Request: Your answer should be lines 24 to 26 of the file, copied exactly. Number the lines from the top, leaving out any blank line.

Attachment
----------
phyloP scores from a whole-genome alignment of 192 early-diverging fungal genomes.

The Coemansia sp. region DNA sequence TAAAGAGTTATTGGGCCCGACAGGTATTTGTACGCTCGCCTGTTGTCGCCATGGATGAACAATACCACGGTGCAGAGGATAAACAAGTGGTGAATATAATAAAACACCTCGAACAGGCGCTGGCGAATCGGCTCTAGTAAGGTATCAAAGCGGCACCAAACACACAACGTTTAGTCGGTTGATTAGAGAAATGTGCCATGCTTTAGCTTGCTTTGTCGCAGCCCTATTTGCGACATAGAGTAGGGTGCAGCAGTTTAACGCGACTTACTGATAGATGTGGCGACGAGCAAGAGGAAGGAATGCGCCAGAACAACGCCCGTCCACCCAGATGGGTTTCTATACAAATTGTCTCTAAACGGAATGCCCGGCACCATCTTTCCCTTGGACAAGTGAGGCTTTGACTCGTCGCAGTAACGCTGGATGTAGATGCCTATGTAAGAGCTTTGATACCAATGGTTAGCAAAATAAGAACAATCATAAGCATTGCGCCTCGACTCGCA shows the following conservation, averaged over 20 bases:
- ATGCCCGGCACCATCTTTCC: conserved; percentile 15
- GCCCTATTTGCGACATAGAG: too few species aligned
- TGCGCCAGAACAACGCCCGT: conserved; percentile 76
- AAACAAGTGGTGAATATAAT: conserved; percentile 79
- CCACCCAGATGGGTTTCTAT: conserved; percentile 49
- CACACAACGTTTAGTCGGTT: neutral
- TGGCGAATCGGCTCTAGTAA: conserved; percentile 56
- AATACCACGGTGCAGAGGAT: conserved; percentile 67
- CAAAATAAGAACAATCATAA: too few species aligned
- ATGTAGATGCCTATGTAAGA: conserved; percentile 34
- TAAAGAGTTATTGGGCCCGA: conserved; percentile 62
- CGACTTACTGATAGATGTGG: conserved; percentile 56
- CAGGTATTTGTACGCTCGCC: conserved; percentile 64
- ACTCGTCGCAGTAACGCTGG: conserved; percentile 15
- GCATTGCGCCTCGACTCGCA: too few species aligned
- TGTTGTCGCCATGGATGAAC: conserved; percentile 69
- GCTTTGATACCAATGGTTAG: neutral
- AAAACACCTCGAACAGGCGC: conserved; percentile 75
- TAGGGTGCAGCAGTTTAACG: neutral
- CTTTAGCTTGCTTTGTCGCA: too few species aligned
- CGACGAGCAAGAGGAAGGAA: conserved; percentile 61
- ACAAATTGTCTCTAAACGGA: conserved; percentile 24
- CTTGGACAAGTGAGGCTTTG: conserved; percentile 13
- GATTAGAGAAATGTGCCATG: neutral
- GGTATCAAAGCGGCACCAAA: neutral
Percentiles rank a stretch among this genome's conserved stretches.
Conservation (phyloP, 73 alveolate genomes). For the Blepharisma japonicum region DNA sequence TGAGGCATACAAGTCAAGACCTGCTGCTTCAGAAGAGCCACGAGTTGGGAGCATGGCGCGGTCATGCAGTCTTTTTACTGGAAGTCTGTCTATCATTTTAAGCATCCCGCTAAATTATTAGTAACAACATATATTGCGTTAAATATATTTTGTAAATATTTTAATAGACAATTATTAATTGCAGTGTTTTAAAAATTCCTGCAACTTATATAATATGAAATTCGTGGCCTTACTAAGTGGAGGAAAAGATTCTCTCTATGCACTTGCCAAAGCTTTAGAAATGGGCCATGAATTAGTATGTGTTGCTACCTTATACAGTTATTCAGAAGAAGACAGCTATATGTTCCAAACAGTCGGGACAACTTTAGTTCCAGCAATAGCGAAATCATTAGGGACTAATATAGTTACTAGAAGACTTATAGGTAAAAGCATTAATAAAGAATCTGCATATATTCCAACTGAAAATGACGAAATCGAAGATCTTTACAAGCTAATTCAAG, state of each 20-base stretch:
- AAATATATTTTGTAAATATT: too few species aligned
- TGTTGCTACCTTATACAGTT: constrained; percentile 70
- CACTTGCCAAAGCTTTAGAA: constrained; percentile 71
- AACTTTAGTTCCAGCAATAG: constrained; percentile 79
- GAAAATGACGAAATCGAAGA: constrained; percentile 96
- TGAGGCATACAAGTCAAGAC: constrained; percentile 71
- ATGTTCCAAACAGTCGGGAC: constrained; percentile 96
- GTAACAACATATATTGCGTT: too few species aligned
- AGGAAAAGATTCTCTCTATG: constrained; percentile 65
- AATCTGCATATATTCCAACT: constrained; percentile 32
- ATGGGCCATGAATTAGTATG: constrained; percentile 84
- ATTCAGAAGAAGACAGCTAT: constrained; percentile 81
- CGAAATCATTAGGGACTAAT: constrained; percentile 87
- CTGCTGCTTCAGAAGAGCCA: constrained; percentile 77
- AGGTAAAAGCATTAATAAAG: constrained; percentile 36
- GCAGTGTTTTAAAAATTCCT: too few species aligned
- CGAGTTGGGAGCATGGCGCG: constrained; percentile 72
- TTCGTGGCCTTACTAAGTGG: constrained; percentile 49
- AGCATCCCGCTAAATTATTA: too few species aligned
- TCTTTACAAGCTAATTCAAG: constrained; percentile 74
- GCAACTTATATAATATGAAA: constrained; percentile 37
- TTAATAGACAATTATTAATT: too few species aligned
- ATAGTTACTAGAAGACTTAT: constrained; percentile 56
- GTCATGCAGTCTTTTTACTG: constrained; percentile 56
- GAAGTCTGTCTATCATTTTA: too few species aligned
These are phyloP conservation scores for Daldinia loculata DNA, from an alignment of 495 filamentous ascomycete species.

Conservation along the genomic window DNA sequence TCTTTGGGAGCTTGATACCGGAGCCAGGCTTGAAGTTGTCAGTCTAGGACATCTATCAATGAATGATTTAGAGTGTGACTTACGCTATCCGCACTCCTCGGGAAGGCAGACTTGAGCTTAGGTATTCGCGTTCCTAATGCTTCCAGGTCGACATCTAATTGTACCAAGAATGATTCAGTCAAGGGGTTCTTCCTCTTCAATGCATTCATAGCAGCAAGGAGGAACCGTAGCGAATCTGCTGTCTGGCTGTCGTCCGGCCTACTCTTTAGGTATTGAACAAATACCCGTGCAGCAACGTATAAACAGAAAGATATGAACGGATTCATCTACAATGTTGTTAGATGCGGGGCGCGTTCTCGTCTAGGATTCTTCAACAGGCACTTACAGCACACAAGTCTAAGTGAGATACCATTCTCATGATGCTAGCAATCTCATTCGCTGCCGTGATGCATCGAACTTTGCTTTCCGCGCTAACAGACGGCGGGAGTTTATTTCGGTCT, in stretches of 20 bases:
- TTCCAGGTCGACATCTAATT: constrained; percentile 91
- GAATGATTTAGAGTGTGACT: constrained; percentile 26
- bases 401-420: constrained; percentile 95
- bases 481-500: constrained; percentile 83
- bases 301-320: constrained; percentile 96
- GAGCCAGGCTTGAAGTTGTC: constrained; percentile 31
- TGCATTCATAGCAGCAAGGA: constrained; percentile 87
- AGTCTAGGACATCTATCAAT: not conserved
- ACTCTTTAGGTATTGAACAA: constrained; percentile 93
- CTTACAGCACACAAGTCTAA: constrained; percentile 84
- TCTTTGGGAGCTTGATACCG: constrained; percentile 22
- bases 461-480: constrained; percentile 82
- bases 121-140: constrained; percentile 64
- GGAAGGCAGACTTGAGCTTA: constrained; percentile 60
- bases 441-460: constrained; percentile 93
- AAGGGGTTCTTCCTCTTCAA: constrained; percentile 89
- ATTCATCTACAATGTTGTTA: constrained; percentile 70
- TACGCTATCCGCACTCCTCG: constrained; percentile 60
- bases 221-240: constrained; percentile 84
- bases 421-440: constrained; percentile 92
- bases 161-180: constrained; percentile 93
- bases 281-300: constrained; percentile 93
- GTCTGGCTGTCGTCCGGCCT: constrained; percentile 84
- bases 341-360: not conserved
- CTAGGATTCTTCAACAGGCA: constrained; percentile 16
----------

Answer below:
- ACAAATTGTCTCTAAACGGA: conserved; percentile 24
- CTTGGACAAGTGAGGCTTTG: conserved; percentile 13
- GATTAGAGAAATGTGCCATG: neutral